Structure of dual-BON domain protein DolP identifies phospholipid binding as a new mechanism for protein localization
Research output: Contribution to journal › Article › peer-review
Colleges, School and Institutes
- University of Birmingham, School of Biosciences, UK
- Institute for Cancer and Genomic Sciences, University of Birmingham, College of Medical and Dental Sciences, Birmingham, B152TT, UK.
- Monash Institute of Pharmaceutical Sciences, Monash University, Parkville, VIC, Australia.
- University of Birmingham Microbiome Treatment Centre, University of Birmingham, Birmingham, United Kingdom; Department of Gastroenterology, University Hospital Birmingham, Birmingham, United Kingdom. Electronic address: firstname.lastname@example.org.
- Institute of Cancer and Genomic Sciences
- Singapore Gastric Cancer Consortium, National University of Singapore, Singapore.
- Queensland University of Technology (QUT), Queensland, Australia.
- University of Warwick Library, University of Warwick
- Centre for Liver Research, Institute of Immunology and Immunotherapy and National Institute of Health Research Inflammation Biomedical Research Centre Birmingham; University of Birmingham; Birmingham United Kingdom
- Alberta Glycomics Centre, University of Alberta, Alberta, Canada
The Gram-negative outer membrane envelops the bacterium and functions as a permeability barrier against antibiotics, detergents and environmental stresses. Some virulence factors serve to maintain the integrity of the outer membrane, including DolP (formerly YraP) a protein of unresolved structure and function. Here we reveal DolP is a lipoprotein functionally conserved among Gram-negative bacteria and that loss of DolP increases membrane fluidity. We present the NMR solution structure for Escherichia coli DolP, which is composed of two BON domains that form an interconnected opposing pair. The C-terminal BON domain binds anionic phospholipids through an extensive membrane:protein interface. This interaction is essential for DolP function and is required for sub-cellular localization of the protein to the cell division site, providing evidence of subcellular localization of these phospholipids within the outer membrane. The structure of DolP provides a new target for developing therapies that disrupt the integrity of the bacterial cell envelope.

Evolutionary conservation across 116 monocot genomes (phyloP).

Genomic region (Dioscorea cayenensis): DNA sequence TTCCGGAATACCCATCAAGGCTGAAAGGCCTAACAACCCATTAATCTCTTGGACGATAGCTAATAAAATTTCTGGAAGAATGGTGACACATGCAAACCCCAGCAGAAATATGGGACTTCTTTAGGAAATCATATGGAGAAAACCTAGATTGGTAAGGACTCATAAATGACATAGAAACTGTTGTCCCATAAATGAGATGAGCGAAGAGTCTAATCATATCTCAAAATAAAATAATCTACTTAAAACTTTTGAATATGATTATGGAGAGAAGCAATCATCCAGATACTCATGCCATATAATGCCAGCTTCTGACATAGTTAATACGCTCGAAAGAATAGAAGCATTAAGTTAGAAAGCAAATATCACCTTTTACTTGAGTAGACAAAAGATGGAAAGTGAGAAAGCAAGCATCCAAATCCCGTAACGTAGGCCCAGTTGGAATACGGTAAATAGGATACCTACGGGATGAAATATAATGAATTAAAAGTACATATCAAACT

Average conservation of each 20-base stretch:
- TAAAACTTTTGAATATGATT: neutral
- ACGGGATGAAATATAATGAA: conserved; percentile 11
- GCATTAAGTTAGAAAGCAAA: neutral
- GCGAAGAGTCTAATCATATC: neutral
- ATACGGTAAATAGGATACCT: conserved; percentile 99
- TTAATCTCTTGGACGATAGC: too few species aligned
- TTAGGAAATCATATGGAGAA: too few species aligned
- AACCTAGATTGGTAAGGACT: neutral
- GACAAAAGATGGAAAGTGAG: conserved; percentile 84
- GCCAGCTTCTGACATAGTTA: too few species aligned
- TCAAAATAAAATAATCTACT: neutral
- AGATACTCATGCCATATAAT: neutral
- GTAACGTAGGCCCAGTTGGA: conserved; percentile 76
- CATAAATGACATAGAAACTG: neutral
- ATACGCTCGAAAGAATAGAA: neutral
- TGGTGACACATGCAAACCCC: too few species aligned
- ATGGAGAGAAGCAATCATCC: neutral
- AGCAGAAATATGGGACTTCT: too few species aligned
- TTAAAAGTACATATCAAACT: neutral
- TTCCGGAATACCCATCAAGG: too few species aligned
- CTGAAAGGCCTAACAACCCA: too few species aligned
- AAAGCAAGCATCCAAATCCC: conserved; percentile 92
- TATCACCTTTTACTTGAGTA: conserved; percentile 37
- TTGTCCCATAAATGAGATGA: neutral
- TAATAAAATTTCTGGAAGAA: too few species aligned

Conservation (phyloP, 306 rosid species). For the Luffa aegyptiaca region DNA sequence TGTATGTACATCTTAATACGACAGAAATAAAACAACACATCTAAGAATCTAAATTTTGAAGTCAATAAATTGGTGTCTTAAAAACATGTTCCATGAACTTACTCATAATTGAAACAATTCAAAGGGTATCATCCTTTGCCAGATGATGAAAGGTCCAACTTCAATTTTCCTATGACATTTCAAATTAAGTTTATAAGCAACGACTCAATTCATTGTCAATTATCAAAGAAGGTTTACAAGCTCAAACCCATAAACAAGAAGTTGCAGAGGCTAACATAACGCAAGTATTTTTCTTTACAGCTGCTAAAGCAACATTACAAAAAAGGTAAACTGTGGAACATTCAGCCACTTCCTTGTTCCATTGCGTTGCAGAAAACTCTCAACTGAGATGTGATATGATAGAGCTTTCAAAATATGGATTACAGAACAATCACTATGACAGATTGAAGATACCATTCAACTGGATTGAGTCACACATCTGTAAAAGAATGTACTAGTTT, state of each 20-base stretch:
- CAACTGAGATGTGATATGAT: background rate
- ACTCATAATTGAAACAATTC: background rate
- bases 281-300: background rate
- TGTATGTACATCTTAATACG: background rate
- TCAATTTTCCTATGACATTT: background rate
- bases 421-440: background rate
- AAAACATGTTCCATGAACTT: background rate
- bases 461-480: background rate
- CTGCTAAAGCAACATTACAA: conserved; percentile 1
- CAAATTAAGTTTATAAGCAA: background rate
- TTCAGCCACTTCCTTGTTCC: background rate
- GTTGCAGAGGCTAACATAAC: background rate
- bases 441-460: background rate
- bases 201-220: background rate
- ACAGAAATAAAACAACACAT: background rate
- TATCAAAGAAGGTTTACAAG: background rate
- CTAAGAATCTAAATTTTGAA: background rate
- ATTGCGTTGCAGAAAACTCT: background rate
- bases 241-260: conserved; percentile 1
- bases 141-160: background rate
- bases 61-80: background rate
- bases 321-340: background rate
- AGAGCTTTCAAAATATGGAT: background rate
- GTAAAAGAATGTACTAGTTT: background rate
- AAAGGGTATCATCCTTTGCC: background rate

|Publication status||E-pub ahead of print - 14 Dec 2020|